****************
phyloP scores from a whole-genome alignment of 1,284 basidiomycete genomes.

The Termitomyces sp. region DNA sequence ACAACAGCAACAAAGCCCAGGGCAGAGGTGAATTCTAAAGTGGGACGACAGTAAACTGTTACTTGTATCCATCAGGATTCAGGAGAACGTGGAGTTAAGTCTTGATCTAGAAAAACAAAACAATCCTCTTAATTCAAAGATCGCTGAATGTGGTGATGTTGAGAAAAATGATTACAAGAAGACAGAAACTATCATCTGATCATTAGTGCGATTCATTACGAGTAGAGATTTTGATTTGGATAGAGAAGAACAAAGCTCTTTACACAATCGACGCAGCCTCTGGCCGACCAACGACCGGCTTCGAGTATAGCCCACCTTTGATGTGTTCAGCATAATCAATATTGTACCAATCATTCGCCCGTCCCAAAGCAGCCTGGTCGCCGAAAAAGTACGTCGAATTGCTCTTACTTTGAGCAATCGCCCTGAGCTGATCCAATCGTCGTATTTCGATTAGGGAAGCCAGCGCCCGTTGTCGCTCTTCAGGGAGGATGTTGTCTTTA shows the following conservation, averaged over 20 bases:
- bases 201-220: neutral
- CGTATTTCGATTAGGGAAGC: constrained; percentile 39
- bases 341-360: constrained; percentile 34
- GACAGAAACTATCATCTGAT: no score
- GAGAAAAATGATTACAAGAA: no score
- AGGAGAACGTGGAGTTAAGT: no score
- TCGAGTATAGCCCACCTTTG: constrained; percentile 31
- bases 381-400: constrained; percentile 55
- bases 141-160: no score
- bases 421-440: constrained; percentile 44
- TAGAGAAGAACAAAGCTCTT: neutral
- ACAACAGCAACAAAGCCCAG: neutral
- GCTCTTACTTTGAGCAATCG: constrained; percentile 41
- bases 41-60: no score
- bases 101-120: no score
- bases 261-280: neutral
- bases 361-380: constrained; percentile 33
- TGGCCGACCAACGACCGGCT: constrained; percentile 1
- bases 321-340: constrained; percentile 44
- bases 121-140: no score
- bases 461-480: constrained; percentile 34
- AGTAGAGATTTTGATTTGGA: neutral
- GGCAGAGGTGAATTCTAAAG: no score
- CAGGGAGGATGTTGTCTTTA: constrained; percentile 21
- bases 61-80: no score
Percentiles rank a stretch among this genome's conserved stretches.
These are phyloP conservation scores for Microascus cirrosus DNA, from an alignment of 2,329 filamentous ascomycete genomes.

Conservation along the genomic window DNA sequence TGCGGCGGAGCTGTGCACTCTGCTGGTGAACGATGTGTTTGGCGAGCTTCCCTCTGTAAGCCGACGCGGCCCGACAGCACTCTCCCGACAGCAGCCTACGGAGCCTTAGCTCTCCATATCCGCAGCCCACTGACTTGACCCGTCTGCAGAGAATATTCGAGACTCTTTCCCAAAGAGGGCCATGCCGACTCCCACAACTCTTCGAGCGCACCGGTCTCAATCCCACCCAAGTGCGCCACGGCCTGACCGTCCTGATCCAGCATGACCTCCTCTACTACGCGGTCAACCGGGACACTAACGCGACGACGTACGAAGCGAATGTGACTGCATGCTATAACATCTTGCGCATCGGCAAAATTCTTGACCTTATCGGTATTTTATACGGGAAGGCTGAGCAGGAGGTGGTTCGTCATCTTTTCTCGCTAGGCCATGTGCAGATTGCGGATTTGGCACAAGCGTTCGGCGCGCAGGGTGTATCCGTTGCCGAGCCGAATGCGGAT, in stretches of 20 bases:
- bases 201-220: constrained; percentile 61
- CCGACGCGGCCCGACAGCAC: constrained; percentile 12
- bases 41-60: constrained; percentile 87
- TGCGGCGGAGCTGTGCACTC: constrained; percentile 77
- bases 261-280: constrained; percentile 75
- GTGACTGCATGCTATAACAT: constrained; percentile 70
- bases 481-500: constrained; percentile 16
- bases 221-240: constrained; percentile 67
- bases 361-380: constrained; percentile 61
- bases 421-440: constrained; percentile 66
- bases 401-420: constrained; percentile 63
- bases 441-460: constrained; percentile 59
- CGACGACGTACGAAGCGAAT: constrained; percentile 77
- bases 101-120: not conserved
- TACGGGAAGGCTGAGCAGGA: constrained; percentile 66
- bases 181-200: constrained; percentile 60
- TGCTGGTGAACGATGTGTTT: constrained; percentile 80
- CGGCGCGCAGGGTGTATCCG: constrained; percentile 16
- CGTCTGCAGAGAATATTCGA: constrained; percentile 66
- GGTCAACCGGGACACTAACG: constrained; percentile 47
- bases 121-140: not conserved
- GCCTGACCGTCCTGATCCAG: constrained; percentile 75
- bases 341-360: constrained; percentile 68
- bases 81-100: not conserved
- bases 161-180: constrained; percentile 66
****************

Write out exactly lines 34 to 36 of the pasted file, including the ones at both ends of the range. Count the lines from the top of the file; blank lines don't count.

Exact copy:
- TGCGGCGGAGCTGTGCACTC: constrained; percentile 77
- bases 261-280: constrained; percentile 75
- GTGACTGCATGCTATAACAT: constrained; percentile 70